SAN FRANCISCO — The Teamsters Union Wednesday presented oral arguments in the United States Court of Appeals for the Ninth Circuit here, challenging the Federal Motor Carrier Safety Administration’s 2015 decision to open the border to Mexico-domiciled motor carriers for long-haul operations.
The lawsuit contends that the FMCSA’s final report to Congress in January 2015 violated the Administrative Procedures Act because its conclusion — that Mexico-domiciled carriers operate at a level of safety equal to or greater than U.S. and Canadian carriers — is arbitrary and capricious in light of the admitted lack of significant data from a pilot program Congress required DOT to conduct.
The DOT Office of Inspector General issued a report which acknowledged that it had been unable to develop statistically significant data in the pilot program.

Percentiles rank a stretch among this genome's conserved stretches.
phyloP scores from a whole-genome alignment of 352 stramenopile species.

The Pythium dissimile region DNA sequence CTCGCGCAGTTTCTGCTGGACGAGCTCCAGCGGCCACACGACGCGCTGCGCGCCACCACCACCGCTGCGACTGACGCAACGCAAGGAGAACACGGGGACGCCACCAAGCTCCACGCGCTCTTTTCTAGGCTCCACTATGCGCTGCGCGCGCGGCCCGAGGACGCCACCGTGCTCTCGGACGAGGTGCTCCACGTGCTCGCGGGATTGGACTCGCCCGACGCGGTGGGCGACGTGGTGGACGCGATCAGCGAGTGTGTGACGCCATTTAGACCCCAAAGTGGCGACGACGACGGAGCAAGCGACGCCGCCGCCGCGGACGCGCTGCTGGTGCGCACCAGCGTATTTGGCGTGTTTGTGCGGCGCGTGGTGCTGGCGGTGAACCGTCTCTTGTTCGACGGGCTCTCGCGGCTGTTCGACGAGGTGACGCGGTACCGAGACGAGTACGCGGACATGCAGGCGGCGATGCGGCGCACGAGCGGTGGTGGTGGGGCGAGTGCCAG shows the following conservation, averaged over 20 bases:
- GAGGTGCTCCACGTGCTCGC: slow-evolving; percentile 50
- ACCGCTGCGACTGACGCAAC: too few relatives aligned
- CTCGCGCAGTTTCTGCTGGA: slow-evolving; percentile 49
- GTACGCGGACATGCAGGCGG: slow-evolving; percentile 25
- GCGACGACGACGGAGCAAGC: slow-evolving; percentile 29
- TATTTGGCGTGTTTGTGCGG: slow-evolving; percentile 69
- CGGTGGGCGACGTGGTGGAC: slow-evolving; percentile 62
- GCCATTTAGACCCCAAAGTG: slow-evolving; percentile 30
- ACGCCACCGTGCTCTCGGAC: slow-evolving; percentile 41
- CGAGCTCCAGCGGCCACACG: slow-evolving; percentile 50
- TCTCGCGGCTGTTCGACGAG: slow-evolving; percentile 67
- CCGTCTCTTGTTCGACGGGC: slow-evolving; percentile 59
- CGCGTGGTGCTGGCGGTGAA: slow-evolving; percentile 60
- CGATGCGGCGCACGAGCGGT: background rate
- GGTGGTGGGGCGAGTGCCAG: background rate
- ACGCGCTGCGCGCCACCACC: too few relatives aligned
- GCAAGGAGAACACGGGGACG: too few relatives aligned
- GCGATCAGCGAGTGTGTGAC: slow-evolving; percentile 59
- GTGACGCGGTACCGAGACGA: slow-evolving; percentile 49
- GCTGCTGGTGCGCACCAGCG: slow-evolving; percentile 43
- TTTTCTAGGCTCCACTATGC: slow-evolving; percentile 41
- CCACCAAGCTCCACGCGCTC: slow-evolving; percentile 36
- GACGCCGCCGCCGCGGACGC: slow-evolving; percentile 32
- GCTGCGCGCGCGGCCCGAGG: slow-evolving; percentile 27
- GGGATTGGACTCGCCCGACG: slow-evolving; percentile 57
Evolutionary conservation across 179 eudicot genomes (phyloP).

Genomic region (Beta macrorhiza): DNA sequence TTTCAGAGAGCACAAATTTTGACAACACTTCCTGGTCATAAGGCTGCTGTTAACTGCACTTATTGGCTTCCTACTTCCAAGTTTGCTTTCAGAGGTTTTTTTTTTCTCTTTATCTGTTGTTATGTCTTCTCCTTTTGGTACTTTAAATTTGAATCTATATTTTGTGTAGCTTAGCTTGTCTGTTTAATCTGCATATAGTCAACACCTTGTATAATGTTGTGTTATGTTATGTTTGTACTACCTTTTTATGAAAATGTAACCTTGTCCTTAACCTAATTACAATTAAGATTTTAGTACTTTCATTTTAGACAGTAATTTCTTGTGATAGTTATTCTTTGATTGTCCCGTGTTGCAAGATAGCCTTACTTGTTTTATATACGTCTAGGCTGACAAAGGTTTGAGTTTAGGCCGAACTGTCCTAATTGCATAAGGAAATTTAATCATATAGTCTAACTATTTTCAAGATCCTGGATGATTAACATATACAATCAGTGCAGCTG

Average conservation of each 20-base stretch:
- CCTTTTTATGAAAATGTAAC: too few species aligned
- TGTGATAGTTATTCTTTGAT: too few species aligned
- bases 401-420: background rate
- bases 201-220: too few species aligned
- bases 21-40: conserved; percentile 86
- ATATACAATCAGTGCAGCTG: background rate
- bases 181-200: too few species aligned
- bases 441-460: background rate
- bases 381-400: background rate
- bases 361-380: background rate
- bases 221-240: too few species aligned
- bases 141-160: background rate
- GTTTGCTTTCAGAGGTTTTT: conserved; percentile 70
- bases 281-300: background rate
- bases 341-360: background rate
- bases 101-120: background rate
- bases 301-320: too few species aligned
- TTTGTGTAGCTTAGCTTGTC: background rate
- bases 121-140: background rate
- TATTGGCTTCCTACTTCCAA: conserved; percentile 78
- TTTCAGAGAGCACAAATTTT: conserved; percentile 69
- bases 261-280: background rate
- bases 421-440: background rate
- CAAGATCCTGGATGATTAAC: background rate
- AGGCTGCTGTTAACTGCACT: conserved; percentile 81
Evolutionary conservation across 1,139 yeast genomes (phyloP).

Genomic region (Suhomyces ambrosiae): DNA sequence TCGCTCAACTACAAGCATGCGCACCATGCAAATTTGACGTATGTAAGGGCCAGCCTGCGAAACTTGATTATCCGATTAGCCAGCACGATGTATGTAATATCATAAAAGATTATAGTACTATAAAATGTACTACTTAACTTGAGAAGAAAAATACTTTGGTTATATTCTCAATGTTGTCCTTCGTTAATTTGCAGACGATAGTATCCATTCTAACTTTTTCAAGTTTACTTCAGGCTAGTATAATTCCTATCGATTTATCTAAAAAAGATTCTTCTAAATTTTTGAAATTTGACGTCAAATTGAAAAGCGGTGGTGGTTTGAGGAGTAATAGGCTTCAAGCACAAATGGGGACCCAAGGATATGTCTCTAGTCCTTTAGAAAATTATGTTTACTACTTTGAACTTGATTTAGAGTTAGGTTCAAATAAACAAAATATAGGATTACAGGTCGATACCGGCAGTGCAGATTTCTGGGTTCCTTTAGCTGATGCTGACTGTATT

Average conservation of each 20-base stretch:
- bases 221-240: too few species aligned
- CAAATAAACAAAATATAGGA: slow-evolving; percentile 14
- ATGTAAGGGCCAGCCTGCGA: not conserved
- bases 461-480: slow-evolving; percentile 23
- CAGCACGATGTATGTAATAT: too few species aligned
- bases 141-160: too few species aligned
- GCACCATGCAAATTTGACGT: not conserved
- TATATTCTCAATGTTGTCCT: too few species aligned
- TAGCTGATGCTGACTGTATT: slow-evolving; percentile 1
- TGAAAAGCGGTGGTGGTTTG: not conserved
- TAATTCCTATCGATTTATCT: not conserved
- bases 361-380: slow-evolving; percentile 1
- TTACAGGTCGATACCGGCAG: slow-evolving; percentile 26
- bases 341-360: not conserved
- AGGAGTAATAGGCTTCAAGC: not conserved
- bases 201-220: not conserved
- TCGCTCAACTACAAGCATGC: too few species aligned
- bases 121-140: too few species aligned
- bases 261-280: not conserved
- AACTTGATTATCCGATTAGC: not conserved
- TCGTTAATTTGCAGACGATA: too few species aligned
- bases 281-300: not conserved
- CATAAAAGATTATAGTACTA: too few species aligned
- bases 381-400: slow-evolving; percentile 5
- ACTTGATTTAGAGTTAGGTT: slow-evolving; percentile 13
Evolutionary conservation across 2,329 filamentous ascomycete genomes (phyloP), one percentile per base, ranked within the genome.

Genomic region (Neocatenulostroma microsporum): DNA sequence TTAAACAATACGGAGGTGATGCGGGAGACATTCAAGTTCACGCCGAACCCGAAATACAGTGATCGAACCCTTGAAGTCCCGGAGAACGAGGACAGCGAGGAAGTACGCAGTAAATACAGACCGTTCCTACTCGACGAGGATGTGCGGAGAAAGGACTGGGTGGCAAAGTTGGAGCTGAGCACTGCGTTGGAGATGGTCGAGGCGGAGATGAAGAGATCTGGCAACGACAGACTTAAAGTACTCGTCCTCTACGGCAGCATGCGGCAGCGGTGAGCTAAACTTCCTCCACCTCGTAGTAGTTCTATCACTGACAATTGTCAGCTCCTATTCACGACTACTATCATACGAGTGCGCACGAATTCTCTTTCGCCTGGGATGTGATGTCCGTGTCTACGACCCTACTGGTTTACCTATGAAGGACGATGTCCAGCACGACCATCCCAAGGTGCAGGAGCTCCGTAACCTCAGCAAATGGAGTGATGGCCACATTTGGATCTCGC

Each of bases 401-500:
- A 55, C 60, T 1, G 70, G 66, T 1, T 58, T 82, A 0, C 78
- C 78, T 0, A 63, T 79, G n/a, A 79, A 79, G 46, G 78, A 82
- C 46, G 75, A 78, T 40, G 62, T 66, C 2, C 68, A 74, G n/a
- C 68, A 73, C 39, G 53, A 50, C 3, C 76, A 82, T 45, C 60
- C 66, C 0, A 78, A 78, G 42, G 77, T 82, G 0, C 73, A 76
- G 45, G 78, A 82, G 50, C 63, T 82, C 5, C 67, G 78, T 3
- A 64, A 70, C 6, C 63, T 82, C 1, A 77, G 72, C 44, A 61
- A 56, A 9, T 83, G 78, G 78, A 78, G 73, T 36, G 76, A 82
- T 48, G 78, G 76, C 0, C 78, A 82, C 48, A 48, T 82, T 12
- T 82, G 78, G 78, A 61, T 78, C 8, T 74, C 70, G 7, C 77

Because of the lack of significant data, the OIG could not have determined with any degree of confidence the future safety performance of Mexico-domiciled carriers, the union said.
“The FMCSA has moved forward with authorizing Mexican motor carriers to engage in long-haul operations despite the pilot program failing to provide any significant evidence or data that shows these trucks are safe,” said Jim Hoffa, Teamsters General President. “This is irresponsible and dangerous.”
Only 13 carriers participated in the Mexico Cross-Border Trucking Pilot Program, which expired in October 2014.
The pilot program failed to test the safety of long-haul operations originating in Mexico and traveling throughout the United States beyond the commercial zones where Mexican trucks are already permitted to travel, the union said, noting that most of the data was obtained from within those commercial zones.